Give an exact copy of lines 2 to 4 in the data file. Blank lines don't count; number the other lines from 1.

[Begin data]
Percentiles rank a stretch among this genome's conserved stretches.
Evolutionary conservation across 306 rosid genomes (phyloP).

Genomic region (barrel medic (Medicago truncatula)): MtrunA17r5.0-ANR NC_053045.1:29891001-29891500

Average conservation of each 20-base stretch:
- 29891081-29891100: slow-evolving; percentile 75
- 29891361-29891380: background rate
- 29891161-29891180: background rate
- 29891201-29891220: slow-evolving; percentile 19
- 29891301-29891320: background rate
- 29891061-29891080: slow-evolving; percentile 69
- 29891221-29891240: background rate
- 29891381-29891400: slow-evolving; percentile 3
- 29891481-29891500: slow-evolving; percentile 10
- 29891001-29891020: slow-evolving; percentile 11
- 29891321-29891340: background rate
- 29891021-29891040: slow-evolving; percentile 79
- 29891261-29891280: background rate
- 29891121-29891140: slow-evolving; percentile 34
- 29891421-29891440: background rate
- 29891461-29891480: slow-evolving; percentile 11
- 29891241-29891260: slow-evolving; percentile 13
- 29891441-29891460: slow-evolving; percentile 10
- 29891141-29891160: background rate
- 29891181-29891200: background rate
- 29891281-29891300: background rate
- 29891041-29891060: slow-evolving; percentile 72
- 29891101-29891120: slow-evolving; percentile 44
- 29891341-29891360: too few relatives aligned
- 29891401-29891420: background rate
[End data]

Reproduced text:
Evolutionary conservation across 306 rosid genomes (phyloP).

Genomic region (barrel medic (Medicago truncatula)): MtrunA17r5.0-ANR NC_053045.1:29891001-29891500

Average conservation of each 20-base stretch: